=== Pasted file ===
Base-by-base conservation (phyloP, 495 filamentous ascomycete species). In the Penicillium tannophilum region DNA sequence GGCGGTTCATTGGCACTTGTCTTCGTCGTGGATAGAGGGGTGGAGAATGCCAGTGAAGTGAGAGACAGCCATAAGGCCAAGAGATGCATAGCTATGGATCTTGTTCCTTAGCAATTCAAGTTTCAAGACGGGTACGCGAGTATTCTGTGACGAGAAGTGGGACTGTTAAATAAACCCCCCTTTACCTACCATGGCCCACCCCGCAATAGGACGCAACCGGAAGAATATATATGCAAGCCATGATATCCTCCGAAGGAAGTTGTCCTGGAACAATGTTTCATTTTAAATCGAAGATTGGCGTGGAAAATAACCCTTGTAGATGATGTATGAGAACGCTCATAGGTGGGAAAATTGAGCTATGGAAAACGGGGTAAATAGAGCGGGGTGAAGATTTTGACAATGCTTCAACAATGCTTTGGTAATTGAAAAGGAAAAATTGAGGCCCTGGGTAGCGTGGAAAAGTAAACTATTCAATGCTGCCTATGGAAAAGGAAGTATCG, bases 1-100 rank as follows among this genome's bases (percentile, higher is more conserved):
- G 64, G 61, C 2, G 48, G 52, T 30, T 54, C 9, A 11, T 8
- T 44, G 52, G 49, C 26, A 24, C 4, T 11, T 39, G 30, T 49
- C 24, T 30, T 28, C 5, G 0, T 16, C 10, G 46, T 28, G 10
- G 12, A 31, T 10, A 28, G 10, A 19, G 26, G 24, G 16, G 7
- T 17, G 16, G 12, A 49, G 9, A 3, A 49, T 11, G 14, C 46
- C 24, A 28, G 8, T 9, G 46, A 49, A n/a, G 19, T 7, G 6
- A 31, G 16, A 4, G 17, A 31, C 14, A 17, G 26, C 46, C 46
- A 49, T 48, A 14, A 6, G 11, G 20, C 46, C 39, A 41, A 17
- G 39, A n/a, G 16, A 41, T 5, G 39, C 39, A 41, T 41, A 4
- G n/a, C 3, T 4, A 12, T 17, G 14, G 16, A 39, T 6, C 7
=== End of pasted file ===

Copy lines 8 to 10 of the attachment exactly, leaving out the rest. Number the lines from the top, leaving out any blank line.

- A 31, G 16, A 4, G 17, A 31, C 14, A 17, G 26, C 46, C 46
- A 49, T 48, A 14, A 6, G 11, G 20, C 46, C 39, A 41, A 17
- G 39, A n/a, G 16, A 41, T 5, G 39, C 39, A 41, T 41, A 4